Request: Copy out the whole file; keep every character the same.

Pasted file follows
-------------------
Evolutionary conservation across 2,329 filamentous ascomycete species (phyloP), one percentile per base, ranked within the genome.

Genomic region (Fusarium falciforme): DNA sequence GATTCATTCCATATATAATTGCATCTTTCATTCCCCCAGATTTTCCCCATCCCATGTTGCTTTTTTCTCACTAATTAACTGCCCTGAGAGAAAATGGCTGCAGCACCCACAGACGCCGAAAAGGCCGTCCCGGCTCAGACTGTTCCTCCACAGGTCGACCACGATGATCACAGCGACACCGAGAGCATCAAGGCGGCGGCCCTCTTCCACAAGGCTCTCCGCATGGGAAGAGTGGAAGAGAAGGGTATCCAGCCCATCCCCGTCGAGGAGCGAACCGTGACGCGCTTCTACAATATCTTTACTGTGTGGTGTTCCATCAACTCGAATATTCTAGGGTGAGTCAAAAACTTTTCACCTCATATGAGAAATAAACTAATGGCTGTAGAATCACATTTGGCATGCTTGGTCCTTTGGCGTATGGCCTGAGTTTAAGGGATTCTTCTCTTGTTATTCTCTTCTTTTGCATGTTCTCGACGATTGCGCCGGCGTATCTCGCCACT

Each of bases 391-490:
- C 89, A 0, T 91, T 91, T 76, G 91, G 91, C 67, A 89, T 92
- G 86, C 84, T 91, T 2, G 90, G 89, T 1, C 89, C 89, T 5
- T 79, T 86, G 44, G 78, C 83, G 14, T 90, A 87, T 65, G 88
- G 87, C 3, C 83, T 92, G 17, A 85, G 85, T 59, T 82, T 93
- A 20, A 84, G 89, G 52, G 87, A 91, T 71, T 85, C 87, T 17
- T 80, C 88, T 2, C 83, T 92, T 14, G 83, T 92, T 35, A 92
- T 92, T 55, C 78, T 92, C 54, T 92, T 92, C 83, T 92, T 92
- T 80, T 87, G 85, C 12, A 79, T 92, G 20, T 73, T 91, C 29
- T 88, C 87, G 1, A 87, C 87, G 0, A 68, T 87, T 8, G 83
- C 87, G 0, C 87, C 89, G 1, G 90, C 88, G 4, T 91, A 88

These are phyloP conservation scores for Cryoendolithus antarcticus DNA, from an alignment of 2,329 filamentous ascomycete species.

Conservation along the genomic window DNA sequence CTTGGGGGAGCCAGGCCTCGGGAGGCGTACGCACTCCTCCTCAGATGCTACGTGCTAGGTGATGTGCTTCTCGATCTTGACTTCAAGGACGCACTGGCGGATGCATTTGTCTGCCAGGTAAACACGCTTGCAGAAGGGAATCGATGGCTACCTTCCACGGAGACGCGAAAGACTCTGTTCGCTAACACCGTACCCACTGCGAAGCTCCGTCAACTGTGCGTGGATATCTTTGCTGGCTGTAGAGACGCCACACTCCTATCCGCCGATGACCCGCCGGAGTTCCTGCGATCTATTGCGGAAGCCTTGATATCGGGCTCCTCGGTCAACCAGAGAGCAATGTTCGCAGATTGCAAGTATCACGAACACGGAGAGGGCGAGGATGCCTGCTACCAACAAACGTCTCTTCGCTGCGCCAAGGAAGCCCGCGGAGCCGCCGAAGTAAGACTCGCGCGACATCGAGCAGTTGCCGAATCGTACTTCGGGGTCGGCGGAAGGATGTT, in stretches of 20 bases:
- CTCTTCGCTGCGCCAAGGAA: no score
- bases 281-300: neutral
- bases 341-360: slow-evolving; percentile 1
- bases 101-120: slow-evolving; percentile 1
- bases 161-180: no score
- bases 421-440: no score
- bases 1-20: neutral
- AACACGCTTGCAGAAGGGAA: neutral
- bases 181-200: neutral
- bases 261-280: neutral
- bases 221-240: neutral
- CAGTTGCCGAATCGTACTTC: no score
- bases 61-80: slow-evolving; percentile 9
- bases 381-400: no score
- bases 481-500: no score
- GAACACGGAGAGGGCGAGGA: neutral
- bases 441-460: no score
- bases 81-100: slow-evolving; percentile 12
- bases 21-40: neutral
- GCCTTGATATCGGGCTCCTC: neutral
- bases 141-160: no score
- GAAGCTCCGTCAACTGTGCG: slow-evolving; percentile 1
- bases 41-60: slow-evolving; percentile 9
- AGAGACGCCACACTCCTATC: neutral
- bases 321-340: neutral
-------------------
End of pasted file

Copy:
Evolutionary conservation across 2,329 filamentous ascomycete species (phyloP), one percentile per base, ranked within the genome.

Genomic region (Fusarium falciforme): DNA sequence GATTCATTCCATATATAATTGCATCTTTCATTCCCCCAGATTTTCCCCATCCCATGTTGCTTTTTTCTCACTAATTAACTGCCCTGAGAGAAAATGGCTGCAGCACCCACAGACGCCGAAAAGGCCGTCCCGGCTCAGACTGTTCCTCCACAGGTCGACCACGATGATCACAGCGACACCGAGAGCATCAAGGCGGCGGCCCTCTTCCACAAGGCTCTCCGCATGGGAAGAGTGGAAGAGAAGGGTATCCAGCCCATCCCCGTCGAGGAGCGAACCGTGACGCGCTTCTACAATATCTTTACTGTGTGGTGTTCCATCAACTCGAATATTCTAGGGTGAGTCAAAAACTTTTCACCTCATATGAGAAATAAACTAATGGCTGTAGAATCACATTTGGCATGCTTGGTCCTTTGGCGTATGGCCTGAGTTTAAGGGATTCTTCTCTTGTTATTCTCTTCTTTTGCATGTTCTCGACGATTGCGCCGGCGTATCTCGCCACT

Each of bases 391-490:
- C 89, A 0, T 91, T 91, T 76, G 91, G 91, C 67, A 89, T 92
- G 86, C 84, T 91, T 2, G 90, G 89, T 1, C 89, C 89, T 5
- T 79, T 86, G 44, G 78, C 83, G 14, T 90, A 87, T 65, G 88
- G 87, C 3, C 83, T 92, G 17, A 85, G 85, T 59, T 82, T 93
- A 20, A 84, G 89, G 52, G 87, A 91, T 71, T 85, C 87, T 17
- T 80, C 88, T 2, C 83, T 92, T 14, G 83, T 92, T 35, A 92
- T 92, T 55, C 78, T 92, C 54, T 92, T 92, C 83, T 92, T 92
- T 80, T 87, G 85, C 12, A 79, T 92, G 20, T 73, T 91, C 29
- T 88, C 87, G 1, A 87, C 87, G 0, A 68, T 87, T 8, G 83
- C 87, G 0, C 87, C 89, G 1, G 90, C 88, G 4, T 91, A 88

These are phyloP conservation scores for Cryoendolithus antarcticus DNA, from an alignment of 2,329 filamentous ascomycete species.

Conservation along the genomic window DNA sequence CTTGGGGGAGCCAGGCCTCGGGAGGCGTACGCACTCCTCCTCAGATGCTACGTGCTAGGTGATGTGCTTCTCGATCTTGACTTCAAGGACGCACTGGCGGATGCATTTGTCTGCCAGGTAAACACGCTTGCAGAAGGGAATCGATGGCTACCTTCCACGGAGACGCGAAAGACTCTGTTCGCTAACACCGTACCCACTGCGAAGCTCCGTCAACTGTGCGTGGATATCTTTGCTGGCTGTAGAGACGCCACACTCCTATCCGCCGATGACCCGCCGGAGTTCCTGCGATCTATTGCGGAAGCCTTGATATCGGGCTCCTCGGTCAACCAGAGAGCAATGTTCGCAGATTGCAAGTATCACGAACACGGAGAGGGCGAGGATGCCTGCTACCAACAAACGTCTCTTCGCTGCGCCAAGGAAGCCCGCGGAGCCGCCGAAGTAAGACTCGCGCGACATCGAGCAGTTGCCGAATCGTACTTCGGGGTCGGCGGAAGGATGTT, in stretches of 20 bases:
- CTCTTCGCTGCGCCAAGGAA: no score
- bases 281-300: neutral
- bases 341-360: slow-evolving; percentile 1
- bases 101-120: slow-evolving; percentile 1
- bases 161-180: no score
- bases 421-440: no score
- bases 1-20: neutral
- AACACGCTTGCAGAAGGGAA: neutral
- bases 181-200: neutral
- bases 261-280: neutral
- bases 221-240: neutral
- CAGTTGCCGAATCGTACTTC: no score
- bases 61-80: slow-evolving; percentile 9
- bases 381-400: no score
- bases 481-500: no score
- GAACACGGAGAGGGCGAGGA: neutral
- bases 441-460: no score
- bases 81-100: slow-evolving; percentile 12
- bases 21-40: neutral
- GCCTTGATATCGGGCTCCTC: neutral
- bases 141-160: no score
- GAAGCTCCGTCAACTGTGCG: slow-evolving; percentile 1
- bases 41-60: slow-evolving; percentile 9
- AGAGACGCCACACTCCTATC: neutral
- bases 321-340: neutral